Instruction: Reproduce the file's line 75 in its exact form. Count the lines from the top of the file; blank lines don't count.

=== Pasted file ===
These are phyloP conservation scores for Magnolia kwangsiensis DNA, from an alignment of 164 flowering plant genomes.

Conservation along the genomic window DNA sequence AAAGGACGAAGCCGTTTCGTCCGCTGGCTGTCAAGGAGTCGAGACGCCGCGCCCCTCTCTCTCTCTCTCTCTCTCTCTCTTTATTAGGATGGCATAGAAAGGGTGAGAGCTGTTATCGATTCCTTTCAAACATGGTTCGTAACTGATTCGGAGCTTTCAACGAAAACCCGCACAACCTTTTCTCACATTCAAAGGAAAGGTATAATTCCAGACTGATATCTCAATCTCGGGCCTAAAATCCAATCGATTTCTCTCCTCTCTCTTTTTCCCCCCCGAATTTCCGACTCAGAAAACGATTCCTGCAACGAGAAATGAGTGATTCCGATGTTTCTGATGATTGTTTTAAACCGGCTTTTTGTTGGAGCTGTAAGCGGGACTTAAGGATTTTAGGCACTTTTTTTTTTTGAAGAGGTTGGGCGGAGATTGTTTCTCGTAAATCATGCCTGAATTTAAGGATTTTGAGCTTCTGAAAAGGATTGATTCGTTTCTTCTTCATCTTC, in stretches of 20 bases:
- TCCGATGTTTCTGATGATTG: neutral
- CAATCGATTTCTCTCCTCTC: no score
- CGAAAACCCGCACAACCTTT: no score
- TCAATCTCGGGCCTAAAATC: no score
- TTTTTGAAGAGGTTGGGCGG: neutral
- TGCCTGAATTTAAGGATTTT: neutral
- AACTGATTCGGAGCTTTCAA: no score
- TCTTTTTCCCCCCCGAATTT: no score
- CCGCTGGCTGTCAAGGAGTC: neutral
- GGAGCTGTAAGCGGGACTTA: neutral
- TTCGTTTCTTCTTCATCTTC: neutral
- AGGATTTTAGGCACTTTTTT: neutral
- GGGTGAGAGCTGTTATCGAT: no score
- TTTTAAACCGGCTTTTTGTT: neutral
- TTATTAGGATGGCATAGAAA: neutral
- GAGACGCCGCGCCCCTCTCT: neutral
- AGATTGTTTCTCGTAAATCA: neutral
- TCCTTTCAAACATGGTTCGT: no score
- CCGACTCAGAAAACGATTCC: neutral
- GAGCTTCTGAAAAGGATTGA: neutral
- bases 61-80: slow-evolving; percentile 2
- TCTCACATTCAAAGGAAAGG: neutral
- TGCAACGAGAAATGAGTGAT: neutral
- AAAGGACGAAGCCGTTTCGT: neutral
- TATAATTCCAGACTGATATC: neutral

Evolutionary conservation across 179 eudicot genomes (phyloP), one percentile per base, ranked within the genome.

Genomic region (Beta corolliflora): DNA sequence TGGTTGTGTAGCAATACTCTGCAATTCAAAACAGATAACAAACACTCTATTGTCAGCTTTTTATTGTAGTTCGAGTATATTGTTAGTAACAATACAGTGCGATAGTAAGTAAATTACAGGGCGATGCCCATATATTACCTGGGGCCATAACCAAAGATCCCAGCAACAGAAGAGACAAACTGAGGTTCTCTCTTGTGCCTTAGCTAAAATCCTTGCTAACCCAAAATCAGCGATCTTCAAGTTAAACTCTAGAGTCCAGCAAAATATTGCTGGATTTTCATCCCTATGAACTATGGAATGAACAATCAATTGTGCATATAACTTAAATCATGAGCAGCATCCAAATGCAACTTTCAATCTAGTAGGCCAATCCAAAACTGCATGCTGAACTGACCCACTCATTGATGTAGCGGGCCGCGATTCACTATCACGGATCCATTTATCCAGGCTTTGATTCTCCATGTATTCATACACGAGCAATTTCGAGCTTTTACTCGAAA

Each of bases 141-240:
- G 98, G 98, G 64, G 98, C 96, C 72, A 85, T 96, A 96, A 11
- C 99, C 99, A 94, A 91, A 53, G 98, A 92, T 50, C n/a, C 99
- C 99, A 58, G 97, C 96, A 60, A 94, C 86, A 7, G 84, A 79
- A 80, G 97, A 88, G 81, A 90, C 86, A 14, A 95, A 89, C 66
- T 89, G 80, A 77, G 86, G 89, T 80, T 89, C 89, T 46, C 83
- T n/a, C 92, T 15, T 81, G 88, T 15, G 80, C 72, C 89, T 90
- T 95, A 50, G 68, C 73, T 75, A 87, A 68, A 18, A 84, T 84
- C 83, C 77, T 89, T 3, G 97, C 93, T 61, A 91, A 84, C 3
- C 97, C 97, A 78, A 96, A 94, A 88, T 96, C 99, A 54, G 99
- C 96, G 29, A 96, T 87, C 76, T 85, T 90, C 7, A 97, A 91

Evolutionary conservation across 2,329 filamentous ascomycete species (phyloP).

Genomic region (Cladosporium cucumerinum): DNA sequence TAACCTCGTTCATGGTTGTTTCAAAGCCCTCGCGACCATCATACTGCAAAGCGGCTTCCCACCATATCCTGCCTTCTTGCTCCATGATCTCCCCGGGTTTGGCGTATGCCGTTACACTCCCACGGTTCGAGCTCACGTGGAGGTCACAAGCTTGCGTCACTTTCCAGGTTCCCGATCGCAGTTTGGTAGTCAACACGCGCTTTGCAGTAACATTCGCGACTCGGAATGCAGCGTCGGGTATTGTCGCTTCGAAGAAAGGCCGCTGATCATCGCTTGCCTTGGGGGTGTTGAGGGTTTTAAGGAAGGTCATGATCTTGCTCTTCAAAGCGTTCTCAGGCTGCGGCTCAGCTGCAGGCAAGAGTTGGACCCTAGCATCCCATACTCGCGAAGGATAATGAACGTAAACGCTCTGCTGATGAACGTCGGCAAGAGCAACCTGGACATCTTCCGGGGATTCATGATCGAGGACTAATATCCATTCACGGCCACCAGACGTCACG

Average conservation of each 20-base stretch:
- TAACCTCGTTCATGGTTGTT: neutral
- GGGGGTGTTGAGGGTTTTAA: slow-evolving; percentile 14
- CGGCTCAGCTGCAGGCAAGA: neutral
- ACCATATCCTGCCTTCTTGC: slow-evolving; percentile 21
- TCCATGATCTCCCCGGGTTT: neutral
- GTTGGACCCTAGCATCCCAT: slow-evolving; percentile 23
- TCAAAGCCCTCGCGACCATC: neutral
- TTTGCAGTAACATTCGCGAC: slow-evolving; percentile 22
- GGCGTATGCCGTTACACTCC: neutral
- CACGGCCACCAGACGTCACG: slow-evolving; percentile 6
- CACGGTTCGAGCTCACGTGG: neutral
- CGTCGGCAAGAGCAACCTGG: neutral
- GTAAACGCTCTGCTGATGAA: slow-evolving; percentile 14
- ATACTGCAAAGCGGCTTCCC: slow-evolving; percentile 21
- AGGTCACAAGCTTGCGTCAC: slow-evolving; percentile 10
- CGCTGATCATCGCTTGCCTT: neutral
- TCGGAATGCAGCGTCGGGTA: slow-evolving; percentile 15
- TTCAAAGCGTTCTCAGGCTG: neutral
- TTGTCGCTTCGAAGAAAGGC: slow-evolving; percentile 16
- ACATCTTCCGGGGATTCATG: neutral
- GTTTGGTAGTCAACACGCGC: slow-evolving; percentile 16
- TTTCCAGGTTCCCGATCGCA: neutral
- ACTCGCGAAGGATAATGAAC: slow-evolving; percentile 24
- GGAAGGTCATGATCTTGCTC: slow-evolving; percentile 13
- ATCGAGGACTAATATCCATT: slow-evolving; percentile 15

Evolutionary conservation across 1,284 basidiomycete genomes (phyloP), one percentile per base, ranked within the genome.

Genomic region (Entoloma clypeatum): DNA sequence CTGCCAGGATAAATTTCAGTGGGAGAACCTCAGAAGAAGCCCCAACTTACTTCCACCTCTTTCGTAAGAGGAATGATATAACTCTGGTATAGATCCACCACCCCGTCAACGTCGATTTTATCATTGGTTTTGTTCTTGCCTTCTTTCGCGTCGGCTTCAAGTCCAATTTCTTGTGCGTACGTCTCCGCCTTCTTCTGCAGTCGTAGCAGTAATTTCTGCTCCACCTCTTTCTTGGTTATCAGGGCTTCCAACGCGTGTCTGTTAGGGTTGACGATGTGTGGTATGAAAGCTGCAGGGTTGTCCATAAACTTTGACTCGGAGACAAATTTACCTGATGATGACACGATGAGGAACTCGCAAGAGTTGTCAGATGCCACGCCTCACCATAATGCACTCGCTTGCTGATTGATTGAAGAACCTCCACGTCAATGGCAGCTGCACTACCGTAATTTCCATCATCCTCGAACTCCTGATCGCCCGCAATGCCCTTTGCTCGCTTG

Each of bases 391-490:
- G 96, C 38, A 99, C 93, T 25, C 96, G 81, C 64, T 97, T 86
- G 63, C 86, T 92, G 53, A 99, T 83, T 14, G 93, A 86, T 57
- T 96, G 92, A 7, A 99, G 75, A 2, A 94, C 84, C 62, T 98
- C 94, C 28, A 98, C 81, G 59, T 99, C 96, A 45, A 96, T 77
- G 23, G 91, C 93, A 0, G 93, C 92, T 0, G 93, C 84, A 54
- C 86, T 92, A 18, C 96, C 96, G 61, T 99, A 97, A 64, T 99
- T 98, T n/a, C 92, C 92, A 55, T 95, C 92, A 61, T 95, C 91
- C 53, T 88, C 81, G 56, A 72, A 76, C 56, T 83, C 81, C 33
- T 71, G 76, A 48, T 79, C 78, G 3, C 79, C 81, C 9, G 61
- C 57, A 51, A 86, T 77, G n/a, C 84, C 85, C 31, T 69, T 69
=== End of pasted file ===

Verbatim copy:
- C 94, C 28, A 98, C 81, G 59, T 99, C 96, A 45, A 96, T 77